5 health benefits of jumping rope and helpful tips for beginners from celebrity trainer Jillian Michaels

Jumping rope can improve your health in many ways.
Jumping rope can improve your health in many ways.

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Jumping rope is one of the most underrated types of exercise — and it may even be more effective than other forms of cardio. 

In fact, a 2013 study published in Research Quarterly: American Association for Health, Physical Education and Recreation found that college men who spent 10 minutes of jumping rope daily for six weeks improved their cardiovascular fitness just as much as college men who spent 30 minutes of jogging for the same time period.

Plus, jumping rope burns lots of calories, strengthens coordination and bone density, and can reduce your risk of injuries and heart disease. Here are 5 science-backed benefits of jumping rope: 

1. Burns calories

Jumping rope can burn 200 to 300 calories in 15 minutes. That may be more than other continuous cardio exercises, like running or bike riding.  

“It burns more

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Dengue prevention efforts stifled by coronavirus pandemic

JAKARTA, Indonesia (AP) — To slow the spread of the coronavirus, governments issued lockdowns to keep people at home. They curtailed activities that affected services like trash collection. They tried to shield hospitals from a surge of patients.

But the cascading effects of these restrictions also are hampering efforts to cope with seasonal outbreaks of dengue, an incurable, mosquito-borne disease that is also known as “breakbone fever” for its severely painful symptoms.

Southeast Asian countries like Singapore and Indonesia have dealt with concurrent outbreaks of dengue and coronavirus this year. In Brazil, where there are over 1.6 million COVID-19 infections, at least 1.1 million cases of dengue have been reported, with nearly 400 deaths, according to the Pan American Health Organization.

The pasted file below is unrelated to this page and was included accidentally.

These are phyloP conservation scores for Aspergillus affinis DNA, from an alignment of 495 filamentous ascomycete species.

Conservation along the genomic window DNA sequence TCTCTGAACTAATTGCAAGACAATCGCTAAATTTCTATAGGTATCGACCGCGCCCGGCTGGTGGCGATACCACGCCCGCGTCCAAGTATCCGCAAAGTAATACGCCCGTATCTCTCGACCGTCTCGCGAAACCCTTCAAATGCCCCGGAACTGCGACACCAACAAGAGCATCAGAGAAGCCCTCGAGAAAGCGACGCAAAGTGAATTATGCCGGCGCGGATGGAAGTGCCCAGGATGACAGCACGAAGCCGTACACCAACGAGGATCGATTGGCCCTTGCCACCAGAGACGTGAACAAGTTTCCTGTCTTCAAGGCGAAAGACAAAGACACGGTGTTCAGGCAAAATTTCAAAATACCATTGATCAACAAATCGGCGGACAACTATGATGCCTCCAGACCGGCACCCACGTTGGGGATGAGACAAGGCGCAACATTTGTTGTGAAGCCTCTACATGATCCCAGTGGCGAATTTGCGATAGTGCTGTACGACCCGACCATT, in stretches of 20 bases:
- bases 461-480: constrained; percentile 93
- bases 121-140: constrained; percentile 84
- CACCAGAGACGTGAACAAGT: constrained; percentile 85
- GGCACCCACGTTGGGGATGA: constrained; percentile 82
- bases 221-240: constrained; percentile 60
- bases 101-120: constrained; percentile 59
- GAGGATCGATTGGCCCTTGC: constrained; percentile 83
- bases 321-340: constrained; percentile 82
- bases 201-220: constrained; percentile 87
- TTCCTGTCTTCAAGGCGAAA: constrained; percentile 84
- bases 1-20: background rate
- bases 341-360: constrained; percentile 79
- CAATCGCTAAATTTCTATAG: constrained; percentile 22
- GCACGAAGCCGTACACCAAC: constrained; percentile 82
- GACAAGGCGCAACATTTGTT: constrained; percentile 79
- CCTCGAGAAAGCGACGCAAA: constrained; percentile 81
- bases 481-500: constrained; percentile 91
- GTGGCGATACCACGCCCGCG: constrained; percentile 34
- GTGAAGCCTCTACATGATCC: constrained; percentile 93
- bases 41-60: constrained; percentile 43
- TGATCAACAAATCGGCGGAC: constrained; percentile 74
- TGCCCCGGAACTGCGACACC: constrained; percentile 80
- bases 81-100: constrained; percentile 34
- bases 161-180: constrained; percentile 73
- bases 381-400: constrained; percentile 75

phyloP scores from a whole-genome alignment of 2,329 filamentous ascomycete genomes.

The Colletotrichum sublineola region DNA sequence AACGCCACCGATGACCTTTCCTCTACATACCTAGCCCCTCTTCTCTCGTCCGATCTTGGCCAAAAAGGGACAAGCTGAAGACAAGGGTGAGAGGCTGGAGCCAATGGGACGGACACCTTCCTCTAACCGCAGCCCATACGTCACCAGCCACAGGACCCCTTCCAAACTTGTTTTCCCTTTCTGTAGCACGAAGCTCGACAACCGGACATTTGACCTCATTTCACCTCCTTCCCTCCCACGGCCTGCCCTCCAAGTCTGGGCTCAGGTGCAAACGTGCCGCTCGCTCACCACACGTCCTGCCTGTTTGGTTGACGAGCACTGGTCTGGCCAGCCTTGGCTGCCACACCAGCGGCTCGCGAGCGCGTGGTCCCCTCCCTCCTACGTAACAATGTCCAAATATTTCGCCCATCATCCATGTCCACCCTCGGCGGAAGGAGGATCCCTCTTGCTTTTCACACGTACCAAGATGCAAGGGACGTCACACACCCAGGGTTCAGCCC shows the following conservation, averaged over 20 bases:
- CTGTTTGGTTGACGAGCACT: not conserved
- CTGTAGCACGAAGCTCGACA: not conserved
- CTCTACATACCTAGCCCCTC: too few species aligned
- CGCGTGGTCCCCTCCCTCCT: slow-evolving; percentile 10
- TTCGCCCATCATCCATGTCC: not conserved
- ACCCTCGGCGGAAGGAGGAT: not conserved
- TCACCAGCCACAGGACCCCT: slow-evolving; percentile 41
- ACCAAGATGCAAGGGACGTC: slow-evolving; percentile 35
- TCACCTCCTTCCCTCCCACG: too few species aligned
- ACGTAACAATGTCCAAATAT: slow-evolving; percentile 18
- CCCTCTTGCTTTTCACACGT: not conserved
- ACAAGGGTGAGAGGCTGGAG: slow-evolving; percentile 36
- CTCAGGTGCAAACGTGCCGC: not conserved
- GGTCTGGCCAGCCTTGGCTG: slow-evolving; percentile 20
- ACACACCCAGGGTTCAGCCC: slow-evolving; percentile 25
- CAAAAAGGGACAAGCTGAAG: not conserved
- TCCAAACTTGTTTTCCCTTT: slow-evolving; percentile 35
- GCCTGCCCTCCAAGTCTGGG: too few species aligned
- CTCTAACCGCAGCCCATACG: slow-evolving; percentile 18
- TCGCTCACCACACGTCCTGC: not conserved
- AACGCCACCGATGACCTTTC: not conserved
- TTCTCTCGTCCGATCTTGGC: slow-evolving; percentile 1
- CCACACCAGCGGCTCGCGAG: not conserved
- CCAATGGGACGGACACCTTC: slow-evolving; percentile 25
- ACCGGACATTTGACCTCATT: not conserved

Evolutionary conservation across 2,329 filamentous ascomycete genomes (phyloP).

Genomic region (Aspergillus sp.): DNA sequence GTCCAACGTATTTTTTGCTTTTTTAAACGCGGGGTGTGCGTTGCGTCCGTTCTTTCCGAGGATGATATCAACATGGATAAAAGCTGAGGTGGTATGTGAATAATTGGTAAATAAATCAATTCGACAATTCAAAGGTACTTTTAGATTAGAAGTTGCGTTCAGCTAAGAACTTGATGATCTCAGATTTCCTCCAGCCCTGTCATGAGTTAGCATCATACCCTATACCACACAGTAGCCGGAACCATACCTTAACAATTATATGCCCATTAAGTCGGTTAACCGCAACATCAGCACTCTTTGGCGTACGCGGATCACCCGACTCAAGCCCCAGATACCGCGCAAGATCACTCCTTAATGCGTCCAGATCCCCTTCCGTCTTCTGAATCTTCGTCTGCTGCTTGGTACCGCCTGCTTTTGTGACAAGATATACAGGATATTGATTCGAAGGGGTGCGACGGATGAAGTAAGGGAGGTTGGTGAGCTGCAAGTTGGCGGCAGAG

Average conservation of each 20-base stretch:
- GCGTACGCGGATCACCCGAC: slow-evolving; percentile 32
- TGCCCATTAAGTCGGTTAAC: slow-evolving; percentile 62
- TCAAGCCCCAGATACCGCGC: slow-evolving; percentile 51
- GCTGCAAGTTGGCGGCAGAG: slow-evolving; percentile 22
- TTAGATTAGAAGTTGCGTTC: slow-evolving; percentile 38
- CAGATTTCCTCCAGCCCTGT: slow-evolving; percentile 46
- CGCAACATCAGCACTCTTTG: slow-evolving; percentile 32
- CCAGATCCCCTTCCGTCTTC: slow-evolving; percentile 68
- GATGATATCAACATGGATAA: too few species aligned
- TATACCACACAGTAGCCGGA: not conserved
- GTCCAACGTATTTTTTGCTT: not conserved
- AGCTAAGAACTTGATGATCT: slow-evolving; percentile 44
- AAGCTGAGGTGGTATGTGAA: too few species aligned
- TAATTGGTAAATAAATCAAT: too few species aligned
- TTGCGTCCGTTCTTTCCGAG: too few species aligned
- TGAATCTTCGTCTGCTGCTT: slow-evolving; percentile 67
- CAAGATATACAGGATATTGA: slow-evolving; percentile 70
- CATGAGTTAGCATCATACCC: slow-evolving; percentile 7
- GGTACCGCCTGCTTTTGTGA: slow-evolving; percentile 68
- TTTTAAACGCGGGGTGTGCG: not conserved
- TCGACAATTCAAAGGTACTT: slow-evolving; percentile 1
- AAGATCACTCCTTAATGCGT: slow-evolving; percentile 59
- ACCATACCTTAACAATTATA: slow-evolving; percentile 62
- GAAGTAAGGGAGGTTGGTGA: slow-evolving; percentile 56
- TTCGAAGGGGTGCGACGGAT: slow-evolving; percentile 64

Dengue cases are likely to rise soon with the start of seasonal rains in Latin American countries like Cuba, Chile and Costa Rica, as well as the South Asian

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International students scramble after Trump’s visa announcement

Priyankaa Krishnan, a 23-year-old international student at Iowa State University, is worried she’ll have to return to a country she barely knows. She was born in India, but hasn’t been back since she was a child and doesn’t have immediate family there.

Krishnan, who’s getting her Ph.D. in education and human-computer interaction, is one of 1.1 million international students across the U.S. affected by a new order issued by Immigrations and Customs Enforcement that says international students on F-1 visas must depart the U.S. if their colleges or universities are being conducted solely online. The students, the majority of whom come from India and China, have the option of transferring to a college or university holding in-person classes before the start of the fall semester.

Priyankaa Krishnan (Courtesy Priyankaa Krishnan)
Priyankaa Krishnan (Courtesy Priyankaa Krishnan)

The order makes exceptions only for colleges with hybrid learning models, and it has enraged students and faculty at institutions

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Atlanta mayor says she has tested positive

A pandemic of the novel coronavirus has now killed more than 535,000 people worldwide.

Over 11.5 million people across the globe have been diagnosed with COVID-19, the disease caused by the new respiratory virus, according to data compiled by the Center for Systems Science and Engineering at Johns Hopkins University. The actual numbers are believed to be much higher due to testing shortages, many unreported cases and suspicions that some governments are hiding the scope of their nations’ outbreaks.

Since the first cases were detected in China in December, the United States has become the worst-affected country, with more than 2.9 million diagnosed cases and at least 130,101 deaths.

Atlanta mayor says she has tested positive California’s positivity rate climbs Miami-Dade closing restaurants, gyms, rentals Harvard, Princeton announce back-to-school plans

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The Florida commissioner of … Read More